Management of contacts
The World Health Organization defines a contact as a person who has experienced any one of the following exposures to a probable or confirmed case:
Face-to-face contact with a probable or confirmed case within 1 metre (3 feet) and for at least 15 minutes
Direct physical contact with a probable or confirmed case
Direct care for a patient with probable or confirmed COVID-19 without using recommended personal protective equipment
Other situations as determined by local health authorities based on local risk assessments.
Exposures must have occurred during the infectious period of the case, defined as follows:
Exposure to a symptomatic case: 2 days before and 10 days after symptom onset of the case, plus 3 days without symptoms or 3 days with improving symptoms, for a minimum period of 13 days after symptoms onset
Exposure to an asymptomatic case: 2 days before and 10 days after the date on which the sample that led to confirmation was taken.
The US Centers for Disease Control and Prevention (CDC) defines a close contact as someone who has been within 2 metres (6 feet) of an infected person for at least 15 minutes over a 24-hour period, beginning 2 days before symptom onset (or 2 days before testing in asymptomatic patients).
Consult local guidance as definitions of a contact may vary depending on local public health advice.
The World Health Organization recommends the following.
Contacts who have been vaccinated (competing the primary series or with a booster dose) or previously infected in the last 90 days do not need to quarantine. However, if the contact develops symptoms within 14 days after their last exposure to a case, appropriate testing needs to be performed as soon as possible (quarantine is recommended while awaiting the test result).
Contacts at high risk (e.g., older age, multiple comorbidities, immunocompromised, pregnant, working in high-risk setting) and those living in high-risk settings who have not completed a primary series or received a booster vaccine dose, or who have not reported a previous infection in the last 90 days, should quarantine for 10 days. Quarantine can be shortened to 5 days if the contact tests negative on day 5 and presents no symptoms.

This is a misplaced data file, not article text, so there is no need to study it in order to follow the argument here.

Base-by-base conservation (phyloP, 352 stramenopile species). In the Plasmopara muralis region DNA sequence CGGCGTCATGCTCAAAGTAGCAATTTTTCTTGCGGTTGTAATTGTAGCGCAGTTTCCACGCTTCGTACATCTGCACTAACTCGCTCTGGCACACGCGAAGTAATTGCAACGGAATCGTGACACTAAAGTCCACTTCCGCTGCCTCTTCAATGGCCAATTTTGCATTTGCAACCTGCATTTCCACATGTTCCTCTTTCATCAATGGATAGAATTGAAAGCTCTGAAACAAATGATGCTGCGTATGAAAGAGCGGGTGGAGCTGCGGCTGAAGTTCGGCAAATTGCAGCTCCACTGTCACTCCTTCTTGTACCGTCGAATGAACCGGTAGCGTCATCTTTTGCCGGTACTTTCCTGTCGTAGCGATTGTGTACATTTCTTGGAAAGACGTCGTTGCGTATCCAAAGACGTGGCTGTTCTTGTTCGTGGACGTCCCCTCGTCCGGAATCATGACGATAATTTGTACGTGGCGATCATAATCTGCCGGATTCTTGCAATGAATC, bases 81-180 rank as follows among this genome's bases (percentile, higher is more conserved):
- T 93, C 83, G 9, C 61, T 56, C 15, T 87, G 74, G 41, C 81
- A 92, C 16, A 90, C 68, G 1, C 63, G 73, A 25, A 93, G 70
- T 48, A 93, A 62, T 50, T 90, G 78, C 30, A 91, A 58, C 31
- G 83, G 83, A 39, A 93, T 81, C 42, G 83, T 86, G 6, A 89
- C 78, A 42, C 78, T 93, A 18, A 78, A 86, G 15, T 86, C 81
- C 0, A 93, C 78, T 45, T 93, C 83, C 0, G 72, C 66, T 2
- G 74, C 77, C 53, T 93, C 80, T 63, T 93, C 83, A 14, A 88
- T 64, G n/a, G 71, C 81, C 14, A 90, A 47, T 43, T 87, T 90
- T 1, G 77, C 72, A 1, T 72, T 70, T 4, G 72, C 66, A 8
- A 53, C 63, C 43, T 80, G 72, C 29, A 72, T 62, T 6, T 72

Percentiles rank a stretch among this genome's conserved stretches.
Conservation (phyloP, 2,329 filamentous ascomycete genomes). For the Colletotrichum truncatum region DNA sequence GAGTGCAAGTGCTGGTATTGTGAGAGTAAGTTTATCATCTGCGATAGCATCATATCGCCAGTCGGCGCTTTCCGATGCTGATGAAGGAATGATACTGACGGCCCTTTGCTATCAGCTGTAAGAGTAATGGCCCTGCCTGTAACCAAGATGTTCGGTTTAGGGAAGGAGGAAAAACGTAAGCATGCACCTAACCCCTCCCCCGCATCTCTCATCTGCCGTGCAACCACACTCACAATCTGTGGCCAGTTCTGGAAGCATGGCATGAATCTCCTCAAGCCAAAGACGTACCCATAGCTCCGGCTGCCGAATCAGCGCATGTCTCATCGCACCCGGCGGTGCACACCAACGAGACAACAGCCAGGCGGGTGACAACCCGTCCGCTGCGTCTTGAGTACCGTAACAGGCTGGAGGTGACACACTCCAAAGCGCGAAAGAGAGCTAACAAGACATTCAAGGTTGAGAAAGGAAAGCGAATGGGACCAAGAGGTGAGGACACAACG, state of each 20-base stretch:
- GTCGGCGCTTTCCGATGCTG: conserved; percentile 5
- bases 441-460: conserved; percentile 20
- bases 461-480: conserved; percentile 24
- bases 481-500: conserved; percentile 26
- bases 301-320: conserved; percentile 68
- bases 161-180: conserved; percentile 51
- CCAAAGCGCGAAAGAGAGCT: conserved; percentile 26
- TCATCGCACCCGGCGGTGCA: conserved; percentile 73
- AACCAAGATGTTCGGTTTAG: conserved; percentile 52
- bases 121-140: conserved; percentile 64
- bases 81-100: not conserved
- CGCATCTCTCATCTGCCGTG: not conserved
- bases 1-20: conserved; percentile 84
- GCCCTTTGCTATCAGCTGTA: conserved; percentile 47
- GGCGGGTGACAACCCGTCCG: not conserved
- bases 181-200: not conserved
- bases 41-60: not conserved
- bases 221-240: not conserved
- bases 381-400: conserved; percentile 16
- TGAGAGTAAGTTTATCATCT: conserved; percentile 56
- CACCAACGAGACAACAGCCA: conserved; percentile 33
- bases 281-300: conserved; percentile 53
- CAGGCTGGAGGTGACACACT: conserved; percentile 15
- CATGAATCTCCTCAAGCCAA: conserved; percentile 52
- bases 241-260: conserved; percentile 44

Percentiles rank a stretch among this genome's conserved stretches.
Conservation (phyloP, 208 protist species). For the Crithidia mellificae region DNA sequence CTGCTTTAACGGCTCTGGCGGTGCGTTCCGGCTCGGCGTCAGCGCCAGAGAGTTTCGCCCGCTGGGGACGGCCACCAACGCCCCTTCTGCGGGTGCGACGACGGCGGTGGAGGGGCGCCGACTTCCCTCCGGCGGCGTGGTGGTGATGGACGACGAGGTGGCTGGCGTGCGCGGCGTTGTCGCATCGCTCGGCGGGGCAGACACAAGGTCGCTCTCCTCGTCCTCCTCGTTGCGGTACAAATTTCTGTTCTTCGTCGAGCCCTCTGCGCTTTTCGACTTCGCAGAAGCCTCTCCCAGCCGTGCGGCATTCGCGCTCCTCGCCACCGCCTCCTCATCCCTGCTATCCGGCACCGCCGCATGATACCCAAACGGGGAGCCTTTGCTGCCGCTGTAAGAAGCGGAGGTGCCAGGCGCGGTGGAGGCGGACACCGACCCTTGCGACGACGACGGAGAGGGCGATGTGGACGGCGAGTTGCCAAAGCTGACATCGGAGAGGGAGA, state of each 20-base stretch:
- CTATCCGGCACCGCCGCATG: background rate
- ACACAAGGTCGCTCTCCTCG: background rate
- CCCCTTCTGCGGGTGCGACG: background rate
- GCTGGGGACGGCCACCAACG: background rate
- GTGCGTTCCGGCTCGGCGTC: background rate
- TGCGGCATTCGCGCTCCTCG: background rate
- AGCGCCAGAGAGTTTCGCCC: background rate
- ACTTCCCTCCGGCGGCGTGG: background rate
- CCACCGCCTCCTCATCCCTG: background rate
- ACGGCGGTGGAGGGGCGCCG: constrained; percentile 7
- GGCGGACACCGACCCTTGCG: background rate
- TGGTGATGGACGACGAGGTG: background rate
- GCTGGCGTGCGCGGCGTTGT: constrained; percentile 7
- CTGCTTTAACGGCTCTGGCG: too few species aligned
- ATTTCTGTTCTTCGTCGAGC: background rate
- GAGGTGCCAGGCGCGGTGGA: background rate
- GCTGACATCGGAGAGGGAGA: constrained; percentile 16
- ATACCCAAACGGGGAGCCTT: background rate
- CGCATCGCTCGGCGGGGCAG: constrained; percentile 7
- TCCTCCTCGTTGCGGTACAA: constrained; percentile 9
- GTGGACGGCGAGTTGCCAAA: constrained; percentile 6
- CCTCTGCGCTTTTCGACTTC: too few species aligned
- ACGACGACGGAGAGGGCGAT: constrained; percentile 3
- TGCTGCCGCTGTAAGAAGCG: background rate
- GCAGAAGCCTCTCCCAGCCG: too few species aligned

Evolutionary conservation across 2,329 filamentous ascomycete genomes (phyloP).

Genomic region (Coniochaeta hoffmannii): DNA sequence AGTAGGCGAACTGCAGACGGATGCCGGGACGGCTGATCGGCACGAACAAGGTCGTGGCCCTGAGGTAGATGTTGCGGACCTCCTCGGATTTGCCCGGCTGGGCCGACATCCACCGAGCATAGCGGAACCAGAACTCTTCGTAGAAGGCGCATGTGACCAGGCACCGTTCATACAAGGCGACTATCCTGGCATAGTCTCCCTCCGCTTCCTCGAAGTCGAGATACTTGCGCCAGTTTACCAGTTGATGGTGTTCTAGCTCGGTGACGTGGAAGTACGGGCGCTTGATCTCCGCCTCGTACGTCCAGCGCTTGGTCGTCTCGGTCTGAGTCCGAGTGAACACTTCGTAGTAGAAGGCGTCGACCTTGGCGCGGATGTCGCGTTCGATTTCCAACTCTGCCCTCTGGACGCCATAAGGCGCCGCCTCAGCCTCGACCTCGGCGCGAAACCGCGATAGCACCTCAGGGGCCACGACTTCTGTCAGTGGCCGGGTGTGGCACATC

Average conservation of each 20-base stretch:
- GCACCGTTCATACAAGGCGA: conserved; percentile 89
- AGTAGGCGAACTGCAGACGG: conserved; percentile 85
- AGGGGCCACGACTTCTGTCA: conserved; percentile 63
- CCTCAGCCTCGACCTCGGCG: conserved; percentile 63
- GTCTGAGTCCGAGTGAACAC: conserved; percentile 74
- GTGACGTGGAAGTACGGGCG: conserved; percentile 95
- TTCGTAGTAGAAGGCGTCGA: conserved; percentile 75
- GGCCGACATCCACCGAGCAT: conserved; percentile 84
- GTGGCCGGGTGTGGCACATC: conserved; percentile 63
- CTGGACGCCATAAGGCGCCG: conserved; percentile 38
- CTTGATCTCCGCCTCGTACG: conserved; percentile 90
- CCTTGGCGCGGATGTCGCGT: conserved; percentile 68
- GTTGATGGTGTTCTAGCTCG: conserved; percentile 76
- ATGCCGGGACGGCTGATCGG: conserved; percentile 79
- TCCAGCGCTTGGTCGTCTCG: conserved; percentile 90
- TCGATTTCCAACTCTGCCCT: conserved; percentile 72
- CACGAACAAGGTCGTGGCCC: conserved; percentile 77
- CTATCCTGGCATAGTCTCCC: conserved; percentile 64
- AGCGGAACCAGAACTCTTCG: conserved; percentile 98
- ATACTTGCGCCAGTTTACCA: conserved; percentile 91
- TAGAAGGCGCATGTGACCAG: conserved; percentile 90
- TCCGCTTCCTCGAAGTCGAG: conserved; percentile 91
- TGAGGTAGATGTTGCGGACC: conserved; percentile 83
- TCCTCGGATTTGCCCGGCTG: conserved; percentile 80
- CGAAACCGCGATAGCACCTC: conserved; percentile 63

Quarantine periods of 14 days may be recommended if a new variant of concern or other priority situation emerges.
In the UK, contacts are no longer required to self-isolate.
In the US, the CDC recommends that contacts who are up-to-date with vaccinations do not need to quarantine unless they develop symptoms. However, they should get tested at least 5 days after their exposure even if they don’t develop symptoms (except people with confirmed COVID-19 within the past 90 days), and take precautions until day 10 (e.g., wear a mask around others, take precautions if travelling, avoid being around people who are at high risk). Contacts who are not up-to-date with their vaccinations are required to quarantine for at least 5 days, get tested at least 5 days after their exposure even if they don’t develop symptoms, and take the same precautions until day 10.
Consult local guidance for recommended quarantine locations and timeframes as recommendations vary depending on local public health advice.
Screening of asymptomatic populations
The World Health Organization does not currently recommend widespread screening of asymptomatic individuals due to the significant costs associated with it and the lack of data on its operational effectiveness. Testing of asymptomatic individuals is currently recommended only for specific groups including contacts of confirmed or probable cases and frequently exposed groups such as healthcare workers and long-term care facility workers.
Drive-through screening centres
Drive-through screening centres have been set up in some countries for safer and more efficient screening. The testee does not leave their car throughout the entire process, which includes registration and questionnaire, examination, specimen collection, and instructions on what to do after. This method has the advantage of increased testing capacity and prevention of cross-infection between testees in the waiting space.
There is little scientific evidence to support temperature screening with thermal cameras or temperature screening products (e.g., non-contact infrared thermometers) as a reliable method for the detection of COVID-19 or any other febrile illness, especially if used as the main method of testing.
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